In a new bill recently introduced in New York, lawmakers assert that texting while driving is as unsafe as drunk driving and needs to be treated as such. The bill proposes law enforcement use of a new Textalyzer device to deter distracted drivers.
Current law requires a warrant for law enforcement officials to obtain cell phone records if they suspect a driver was texting. However, the Textalyzer -- a digital roadside test based on the Breathalyzer concept used to assess alcohol consumption -- could change this process.
The Textalyzer would allow officers to view a suspected distracted driver's cell phone for recent activity while still at the accident scene. The Textalyzer would determine if the driver had texted, emailed or performed any other phone activity that could have distracted them. If a driver refuses to turn over the phone for the test, it could result in a driver's license suspension similar to the ramifications of not submitting to a Breathalyzer test.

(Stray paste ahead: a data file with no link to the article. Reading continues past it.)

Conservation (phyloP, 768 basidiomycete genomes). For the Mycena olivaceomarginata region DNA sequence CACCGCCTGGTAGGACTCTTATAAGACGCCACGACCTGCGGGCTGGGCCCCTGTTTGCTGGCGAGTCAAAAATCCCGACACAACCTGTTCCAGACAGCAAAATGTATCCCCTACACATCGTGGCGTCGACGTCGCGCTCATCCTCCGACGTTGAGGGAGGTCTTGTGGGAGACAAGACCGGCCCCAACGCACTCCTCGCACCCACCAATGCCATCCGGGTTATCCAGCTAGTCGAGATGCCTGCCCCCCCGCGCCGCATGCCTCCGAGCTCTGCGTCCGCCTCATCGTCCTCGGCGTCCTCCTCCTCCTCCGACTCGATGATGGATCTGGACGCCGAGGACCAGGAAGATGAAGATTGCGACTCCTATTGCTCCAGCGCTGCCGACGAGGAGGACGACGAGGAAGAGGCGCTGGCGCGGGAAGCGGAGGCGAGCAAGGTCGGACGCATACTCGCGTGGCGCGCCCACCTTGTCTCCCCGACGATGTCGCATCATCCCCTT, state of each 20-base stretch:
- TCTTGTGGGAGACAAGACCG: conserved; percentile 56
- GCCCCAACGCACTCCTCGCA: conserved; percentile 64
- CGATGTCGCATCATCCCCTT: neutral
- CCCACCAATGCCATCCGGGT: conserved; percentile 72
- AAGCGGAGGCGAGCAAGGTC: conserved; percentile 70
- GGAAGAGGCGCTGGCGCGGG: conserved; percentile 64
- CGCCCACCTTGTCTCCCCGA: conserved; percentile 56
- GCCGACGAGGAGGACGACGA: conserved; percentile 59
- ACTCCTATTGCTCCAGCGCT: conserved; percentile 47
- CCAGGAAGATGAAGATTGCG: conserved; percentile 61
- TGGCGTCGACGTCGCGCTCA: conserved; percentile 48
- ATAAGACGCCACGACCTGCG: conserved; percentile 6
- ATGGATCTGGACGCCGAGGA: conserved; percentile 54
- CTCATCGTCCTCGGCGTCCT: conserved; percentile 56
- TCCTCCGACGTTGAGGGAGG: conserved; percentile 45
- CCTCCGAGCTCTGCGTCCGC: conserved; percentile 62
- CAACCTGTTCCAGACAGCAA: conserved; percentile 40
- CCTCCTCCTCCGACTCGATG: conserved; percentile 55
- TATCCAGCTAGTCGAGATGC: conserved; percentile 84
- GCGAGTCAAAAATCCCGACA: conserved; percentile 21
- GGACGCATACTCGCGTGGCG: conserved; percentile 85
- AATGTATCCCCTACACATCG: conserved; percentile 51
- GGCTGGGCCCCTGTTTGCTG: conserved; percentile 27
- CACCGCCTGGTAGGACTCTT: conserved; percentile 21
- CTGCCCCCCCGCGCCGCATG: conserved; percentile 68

Mark Rosekind, chief of the National Highway Traffic Safety Administration, states, "Radical change requires radical ideas." While critics argue that tests of this type violate the Fourth Amendment, supporters of the new device believe distracted driving needs to be treated as seriously as impaired driving.
Although texting while driving is illegal in many states, many drivers ignore the law and engage in dangerous driving habits, such as updating social media profiles or taking selfies while behind the wheel. The potential legal consequences of failing the Textalyzer test could strike fear into drivers which may prevent distracting phone activities while driving.
Current data reflects the negligent attitudes of many drivers. Vehicle fatalities have jumped up eight percent, the biggest spike in the past 50 years. Crashes involving cell phone usage has risen over three consecutive years to comprise more than 25 percent of total car collisions in the United States. According to the Centers of Disease Control, more than 3,000 people are killed by distracted drivers annually.
Distracted drivers can cause serious injuries and even death as a result of their negligence. If you, or your loved one, has been hurt in a Sacramento car accident involving a distracted driver, contact the Arnold Law Firm. A personal injury attorney from our legal team can help you determine your legal options and guide you through the claims process.
Call (916) 777-7777 to schedule a free case review.